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I understand that by default when files are created with permissions of chmod 644. Is there anyway to change that so that any files created in a certain folder are by default 664?

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It's not quite correct that files are created with 644 permissions by default. The default permissions are determined by the creating process's umask setting. A umask of 022, which causes files to be created with 644 permissions, is probably the most common. –  Keith Thompson Mar 2 '12 at 11:19

2 Answers 2

The utility to control file creation mode on POSIX systems is called umask. I don't think you can apply file creation masks per folder just like that. But, you can use umask inside a script. Masks defined in a sub-shell will not affect your regular umask (0002) settings.

If you want to automatically change your mask settings when cding inside a special directory, you can add the following to you bash script (I took the hint on chdir() function from this SO post):

chdir() {
    local action="$1"; shift
    case "$action" in
        # popd needs special care not to pass empty string instead of no args
        popd) [[ $# -eq 0 ]] && builtin popd || builtin popd "$*" ;;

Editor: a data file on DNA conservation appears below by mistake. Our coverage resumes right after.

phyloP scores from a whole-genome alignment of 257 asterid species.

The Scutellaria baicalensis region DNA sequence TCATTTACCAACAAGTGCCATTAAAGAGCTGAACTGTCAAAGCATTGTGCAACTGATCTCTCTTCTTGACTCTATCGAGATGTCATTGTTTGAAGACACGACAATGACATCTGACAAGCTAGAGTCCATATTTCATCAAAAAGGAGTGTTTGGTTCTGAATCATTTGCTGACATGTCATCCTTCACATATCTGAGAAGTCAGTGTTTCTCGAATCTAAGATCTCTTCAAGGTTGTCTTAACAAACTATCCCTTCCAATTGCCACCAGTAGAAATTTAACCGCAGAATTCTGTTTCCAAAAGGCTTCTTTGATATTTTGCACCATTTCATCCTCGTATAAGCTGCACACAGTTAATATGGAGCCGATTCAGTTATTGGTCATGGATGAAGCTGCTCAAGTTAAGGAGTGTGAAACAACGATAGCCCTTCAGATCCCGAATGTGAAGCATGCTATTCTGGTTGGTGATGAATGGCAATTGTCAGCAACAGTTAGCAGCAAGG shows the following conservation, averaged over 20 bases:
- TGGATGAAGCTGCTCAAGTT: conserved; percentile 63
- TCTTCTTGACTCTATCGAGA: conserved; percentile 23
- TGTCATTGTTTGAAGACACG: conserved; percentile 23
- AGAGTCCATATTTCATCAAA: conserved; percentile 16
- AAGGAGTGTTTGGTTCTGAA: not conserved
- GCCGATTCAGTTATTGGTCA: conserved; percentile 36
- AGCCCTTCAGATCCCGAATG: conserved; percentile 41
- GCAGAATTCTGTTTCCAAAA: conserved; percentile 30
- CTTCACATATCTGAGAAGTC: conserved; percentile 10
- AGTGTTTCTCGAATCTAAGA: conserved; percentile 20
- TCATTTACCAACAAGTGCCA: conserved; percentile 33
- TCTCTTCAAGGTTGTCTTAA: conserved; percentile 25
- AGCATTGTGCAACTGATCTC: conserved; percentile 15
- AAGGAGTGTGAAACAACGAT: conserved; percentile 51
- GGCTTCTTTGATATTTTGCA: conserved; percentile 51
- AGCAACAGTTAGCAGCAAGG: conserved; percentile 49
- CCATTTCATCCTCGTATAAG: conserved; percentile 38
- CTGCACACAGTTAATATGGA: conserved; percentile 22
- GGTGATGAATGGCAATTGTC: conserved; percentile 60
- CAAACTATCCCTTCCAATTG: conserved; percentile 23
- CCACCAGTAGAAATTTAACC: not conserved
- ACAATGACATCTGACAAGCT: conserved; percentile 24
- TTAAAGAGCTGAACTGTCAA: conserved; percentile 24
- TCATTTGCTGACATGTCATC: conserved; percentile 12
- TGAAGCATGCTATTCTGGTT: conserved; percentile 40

cd|pushd) builtin $action "$*" ;;
        *) return ;;
    # now do stuff in the new pwd
    SPECIAL_DIRS="/tmp/blah1 /tmp/blah2"
    for dir in $SPECIAL_DIRS
      if [[ "$PWD" == "$dir" ]]
          umask 0007
          echo "[*] special mask settings applied - $(umask -S)"
          umask $DEFAULT_MASK
alias cd='chdir cd'
alias pushd='chdir pushd'
alias popd='chdir popd

As you can see, I defined /tmp/blah1 and /tmp/blah2 as special directories. Now if I would cd /tmp/blah1 from regular bash, my umask settings will be changed accordingly.

[22:45:43] user@host1:[~]$ cd /tmp/blah1
[*] special mask settings applied - u=rwx,g=rwx,o=
[22:45:49] user@host1:[/tmp/blah1]$ cd /tmp/blah2
[*] special mask settings applied - u=rwx,g=rwx,o=
[22:46:03] user@host1:[/tmp/blah2]$ 
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No, but you can make the default group of newly created files and directories to be set to a group of the parent folder - which probably work-around your problem: chmod g+s <parent-directory>. Everything that will be created in the <parent-directory> will have group ownership of the <parent-directory> by default.

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